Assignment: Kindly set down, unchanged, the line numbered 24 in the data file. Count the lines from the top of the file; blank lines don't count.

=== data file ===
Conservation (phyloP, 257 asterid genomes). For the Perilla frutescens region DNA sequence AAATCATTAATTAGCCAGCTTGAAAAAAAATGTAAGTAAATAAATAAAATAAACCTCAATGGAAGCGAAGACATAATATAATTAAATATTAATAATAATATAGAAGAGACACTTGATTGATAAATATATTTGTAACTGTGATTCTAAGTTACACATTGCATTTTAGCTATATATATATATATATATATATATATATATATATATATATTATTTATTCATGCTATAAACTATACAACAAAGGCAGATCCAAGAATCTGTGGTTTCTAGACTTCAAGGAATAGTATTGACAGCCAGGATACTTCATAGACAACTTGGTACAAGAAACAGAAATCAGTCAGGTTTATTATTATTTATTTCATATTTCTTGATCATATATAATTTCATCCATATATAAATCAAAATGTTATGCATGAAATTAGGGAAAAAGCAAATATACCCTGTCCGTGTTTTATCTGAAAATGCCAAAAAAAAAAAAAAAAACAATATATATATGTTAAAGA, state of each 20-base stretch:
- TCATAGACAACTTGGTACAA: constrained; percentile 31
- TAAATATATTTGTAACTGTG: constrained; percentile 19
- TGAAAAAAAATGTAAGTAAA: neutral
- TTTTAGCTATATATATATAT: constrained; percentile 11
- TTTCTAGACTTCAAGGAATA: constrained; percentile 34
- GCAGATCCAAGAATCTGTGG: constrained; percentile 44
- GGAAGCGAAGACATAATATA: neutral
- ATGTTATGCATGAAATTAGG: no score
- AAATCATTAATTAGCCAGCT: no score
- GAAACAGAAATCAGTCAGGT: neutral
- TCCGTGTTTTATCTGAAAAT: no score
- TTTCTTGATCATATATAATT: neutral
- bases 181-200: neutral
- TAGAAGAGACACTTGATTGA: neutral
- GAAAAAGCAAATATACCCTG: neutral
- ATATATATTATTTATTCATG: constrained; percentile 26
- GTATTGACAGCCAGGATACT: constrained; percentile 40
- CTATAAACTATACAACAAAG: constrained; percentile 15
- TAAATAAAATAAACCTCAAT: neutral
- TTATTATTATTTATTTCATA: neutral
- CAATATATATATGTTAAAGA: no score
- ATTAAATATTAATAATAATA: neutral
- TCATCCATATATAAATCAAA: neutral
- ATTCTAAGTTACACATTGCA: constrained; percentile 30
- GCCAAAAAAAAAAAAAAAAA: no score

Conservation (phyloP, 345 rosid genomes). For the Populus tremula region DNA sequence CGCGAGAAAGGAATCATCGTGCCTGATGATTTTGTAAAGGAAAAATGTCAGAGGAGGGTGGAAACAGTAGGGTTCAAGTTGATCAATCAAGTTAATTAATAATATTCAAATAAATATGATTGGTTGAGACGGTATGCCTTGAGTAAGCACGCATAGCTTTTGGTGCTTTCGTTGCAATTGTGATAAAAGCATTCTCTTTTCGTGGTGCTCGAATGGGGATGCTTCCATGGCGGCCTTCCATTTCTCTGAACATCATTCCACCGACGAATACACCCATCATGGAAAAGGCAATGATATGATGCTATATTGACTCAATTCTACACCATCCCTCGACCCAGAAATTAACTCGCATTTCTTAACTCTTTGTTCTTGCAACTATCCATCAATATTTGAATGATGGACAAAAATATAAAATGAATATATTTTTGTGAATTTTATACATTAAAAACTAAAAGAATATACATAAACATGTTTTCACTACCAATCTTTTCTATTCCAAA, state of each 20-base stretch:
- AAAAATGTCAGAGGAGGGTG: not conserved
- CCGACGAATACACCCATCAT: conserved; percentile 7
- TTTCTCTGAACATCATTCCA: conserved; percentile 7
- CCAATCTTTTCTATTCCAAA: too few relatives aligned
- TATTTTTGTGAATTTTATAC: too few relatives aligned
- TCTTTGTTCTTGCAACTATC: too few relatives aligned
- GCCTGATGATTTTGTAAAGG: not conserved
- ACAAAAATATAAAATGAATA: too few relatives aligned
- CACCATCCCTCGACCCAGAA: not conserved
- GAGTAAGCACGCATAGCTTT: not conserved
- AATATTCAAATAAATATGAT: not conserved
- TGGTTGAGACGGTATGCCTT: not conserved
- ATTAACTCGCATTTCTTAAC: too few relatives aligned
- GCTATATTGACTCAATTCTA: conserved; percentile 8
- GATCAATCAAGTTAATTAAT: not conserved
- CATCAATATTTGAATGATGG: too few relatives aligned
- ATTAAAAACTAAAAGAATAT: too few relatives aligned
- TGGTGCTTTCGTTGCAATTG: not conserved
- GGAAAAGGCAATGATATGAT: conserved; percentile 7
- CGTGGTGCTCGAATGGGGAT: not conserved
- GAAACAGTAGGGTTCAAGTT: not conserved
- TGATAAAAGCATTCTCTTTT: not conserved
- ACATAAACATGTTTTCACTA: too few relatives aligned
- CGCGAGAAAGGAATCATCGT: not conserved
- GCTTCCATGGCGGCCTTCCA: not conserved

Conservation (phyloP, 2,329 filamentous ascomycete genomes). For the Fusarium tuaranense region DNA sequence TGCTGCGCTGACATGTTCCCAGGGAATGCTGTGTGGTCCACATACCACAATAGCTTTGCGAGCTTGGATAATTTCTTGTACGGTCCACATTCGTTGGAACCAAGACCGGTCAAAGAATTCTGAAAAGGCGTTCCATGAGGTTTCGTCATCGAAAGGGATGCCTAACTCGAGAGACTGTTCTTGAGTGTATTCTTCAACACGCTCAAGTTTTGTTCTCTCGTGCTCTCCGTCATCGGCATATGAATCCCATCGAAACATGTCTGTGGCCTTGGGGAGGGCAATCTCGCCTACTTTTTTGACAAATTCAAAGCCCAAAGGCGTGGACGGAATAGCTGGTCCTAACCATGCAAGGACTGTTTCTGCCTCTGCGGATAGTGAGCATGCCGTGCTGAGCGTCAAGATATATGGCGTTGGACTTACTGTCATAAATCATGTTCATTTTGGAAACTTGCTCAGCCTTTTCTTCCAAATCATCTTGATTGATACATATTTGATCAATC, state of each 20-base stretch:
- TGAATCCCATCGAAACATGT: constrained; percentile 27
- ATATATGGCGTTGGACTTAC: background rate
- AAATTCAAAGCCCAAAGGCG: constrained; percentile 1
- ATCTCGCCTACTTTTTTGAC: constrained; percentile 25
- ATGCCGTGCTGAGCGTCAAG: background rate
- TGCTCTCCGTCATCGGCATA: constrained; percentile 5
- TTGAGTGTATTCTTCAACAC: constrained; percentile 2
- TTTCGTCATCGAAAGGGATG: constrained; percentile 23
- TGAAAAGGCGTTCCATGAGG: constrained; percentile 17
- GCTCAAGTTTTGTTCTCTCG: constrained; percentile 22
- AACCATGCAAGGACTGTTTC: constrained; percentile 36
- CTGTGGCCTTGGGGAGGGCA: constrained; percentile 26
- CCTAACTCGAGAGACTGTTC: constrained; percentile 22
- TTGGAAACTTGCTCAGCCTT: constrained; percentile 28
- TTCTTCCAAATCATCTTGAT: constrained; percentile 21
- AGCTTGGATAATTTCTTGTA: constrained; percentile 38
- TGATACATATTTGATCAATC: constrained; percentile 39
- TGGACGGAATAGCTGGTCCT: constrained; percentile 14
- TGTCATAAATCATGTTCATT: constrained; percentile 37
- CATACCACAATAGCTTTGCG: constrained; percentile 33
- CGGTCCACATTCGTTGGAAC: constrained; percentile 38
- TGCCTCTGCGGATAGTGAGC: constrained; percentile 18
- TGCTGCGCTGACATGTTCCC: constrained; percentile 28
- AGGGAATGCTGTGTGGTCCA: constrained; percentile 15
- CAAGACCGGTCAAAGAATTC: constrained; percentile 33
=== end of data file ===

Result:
- TCATCCATATATAAATCAAA: neutral